Bar takes legislative positions

first_img Bar takes legislative positions Dealing with constitutional amendments and lawyers for juveniles The Florida Bar Board of Governors has adopted two new legislative positions involving constitutional amendments and lawyers for juveniles, as the legislature worked on bills in both areas.Acting at its April 8 meeting in Tallahassee, the board followed the recommendation of the Legislation Committee and approved the recommendations of the Special Committee on Constitutional Amendments and the Legal Needs of Children Committee in adopting the new positions. (An official notice on both new lobbying stances is in this News. )At its January meeting, the board had tabled the proposal from the Special Committee on Constitutional Amendments. That panel advocated that the Bar adopt a position saying all constitutional amendments fit three criteria: They affect an existing provision of the constitution; they deal with a basic right of citizens; or they address the basic structure of government.Special committee Chair Harold Melville reported that the concern raised in January, that such an amendment might preclude the a future amendment on judicial nominating commissions, was unfounded. He noted that JNCs are already mentioned in the constitution, hence any further amendment would pass the “filter” test.The special committee also modified the recommendation to apply only to initiative amendments, and the board approved the new position.The legislature is considering a variety of issues on constitutional amendments, including requiring them to pass with 60 percent of the vote, requiring that they pass with 60 percent of the vote in 60 percent of the congressional districts, limiting the subject to basic issues, and tightening requirements for initiative petition signature gatherers.The second action came as a suggestion from the Legal Needs of Children Committee that the board adopt the committee’s position holding that children in the delinquency system should not be able to waive their right to an attorney unless they had a meaningful opportunity to consult with a lawyer on the waiver.The board approved the position unanimously. A bill to accomplish it has been introduced in the legislature. SB 1218, which provides that a child in the delinquency system must consult with a public defender if that child is not represented by a private attorney, cleared the Senate Criminal Justice Committee unanimously in April 1. The bill also specifically provides that a child may not waive the right to counsel until he or she has had a meaningful opportunity to consult with a lawyer. Bar takes legislative positions May 1, 2005 Regular Newslast_img read more

How credit unions could help the helpers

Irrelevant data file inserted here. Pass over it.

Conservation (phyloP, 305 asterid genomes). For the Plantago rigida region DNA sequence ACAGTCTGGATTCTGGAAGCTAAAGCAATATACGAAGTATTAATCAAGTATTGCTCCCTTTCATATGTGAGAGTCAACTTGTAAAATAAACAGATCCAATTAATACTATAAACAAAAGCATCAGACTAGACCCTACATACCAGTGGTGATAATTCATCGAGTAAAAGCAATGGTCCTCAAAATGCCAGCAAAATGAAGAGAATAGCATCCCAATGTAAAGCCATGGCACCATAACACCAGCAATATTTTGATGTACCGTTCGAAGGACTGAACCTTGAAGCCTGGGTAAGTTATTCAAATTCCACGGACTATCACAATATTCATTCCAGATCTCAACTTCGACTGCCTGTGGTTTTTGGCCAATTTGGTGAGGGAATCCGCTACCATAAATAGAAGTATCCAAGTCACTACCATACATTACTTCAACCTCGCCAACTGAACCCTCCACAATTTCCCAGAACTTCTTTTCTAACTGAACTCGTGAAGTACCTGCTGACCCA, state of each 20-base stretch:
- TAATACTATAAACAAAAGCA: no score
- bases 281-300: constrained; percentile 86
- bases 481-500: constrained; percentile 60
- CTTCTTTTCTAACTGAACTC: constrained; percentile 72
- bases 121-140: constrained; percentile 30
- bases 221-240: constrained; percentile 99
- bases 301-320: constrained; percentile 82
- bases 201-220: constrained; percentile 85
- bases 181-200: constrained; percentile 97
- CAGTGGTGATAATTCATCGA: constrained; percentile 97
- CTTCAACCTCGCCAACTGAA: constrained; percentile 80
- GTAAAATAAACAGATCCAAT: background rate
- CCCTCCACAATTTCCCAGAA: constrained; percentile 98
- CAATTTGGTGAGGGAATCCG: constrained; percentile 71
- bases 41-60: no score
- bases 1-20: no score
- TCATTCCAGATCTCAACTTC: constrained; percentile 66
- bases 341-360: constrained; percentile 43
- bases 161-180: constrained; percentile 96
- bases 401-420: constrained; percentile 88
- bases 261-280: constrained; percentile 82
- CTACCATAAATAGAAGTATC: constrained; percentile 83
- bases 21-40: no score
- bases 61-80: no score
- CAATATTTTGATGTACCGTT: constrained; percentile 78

first_imgWhat with all this… let’s just call it “stuff” going on in the world right now, credit unions all over are leading the response in a lot of innovative ways.Much of what we’ve seen so far are CUs offering flexibility to their affected members: automated or free skip a pay, low-interest personal loans, and various other accommodations.However, credit unions are also perfectly positioned to be facilitators; to help members who want to help other members and their communities.We’re all in this together, and “people helping people” is part of every credit union’s DNA.How could credit unions do more to help the helpers?Lots of people can help and want to helpWhen the stimulus funds started to show up, quite a few people I know said something like “Well, this is nice, but I’m actually OK. Should I do something useful with this?”One of the most common responses was to donate part or all of the funds; to get it to people who need it more. And even if they can’t spare the cash, people want to do something to help others since they suddenly have more time on their hands.It’s a great way to feel a little less powerless. But what to do?The biggest obstacle is knowing where the needs are and where you can make the biggest difference. And of course, it’s important to avoid the endless scams and responses based on false info.CUs can help find those opportunities.Credit unions have a position of immense trust in every community. By finding opportunities, verifying credibility, and organizing volunteers, CUs can make an even bigger impact:Look for those unexpected local pain pointsMaybe there’s a connectivity gap for your rural members, or not enough computers for the kids in some households. Is there a college full of bored CS students who could refurbish and sanitize computers? Can you work with the utilities to help cover internet connections for people who need them? Is there a homeless shelter that needs a boost?Do some research. Put a form or poll on your website and on social media and ask people; what do you need most? How would you most like to help others? What causes are most important to you?Build on what you’re doing alreadyAs one example, some credit unions already have utility assistance programs. Maybe these could be expanded to allow more direct donations from other members in order to keep the lights on for more people who have lost income.Or maybe your financial education program for kids could be expanded into virtual events for kids at home (and their beleaguered parents).Get your members involvedPeople want to help others. It’s empowering. So instead of just writing checks, build an army of helpers. Enlist the power of people. Look for needs you might be able to fill if you can call on members to help.Think big. What could you do if half your members kicked in $10 and saw results right here in their own community? What if 1,000 people kicked in $50 each? 10,000 people?Don’t forget to do some horn-tootingTake pictures (from a safe distance). Collect those stories. Share the results online and on social media and show your members how they’re making a difference.Share with the classIn the comments below, on social media, and in your professional groups, share with your CU colleagues. What’s working? What’s not working? What are you changing? How do the members like it?Credit unions are already doing a lot.You’re starting to hear more and more examples of credit unions stepping up. Of course, every CU’s community, membership, needs, and brand are different.But when you mobilize your members, you can do even more. 2SHARESShareShareSharePrintMailGooglePinterestDiggRedditStumbleuponDeliciousBufferTumblr,Brian Wringer Former watermelon farmer Brian Wringer wears several hats for iDiz Incorporated, including Web Projects Manager, Wordsmith, and Big Idea Guy. He builds better credit unions by day and weird old … Web: Detailslast_img read more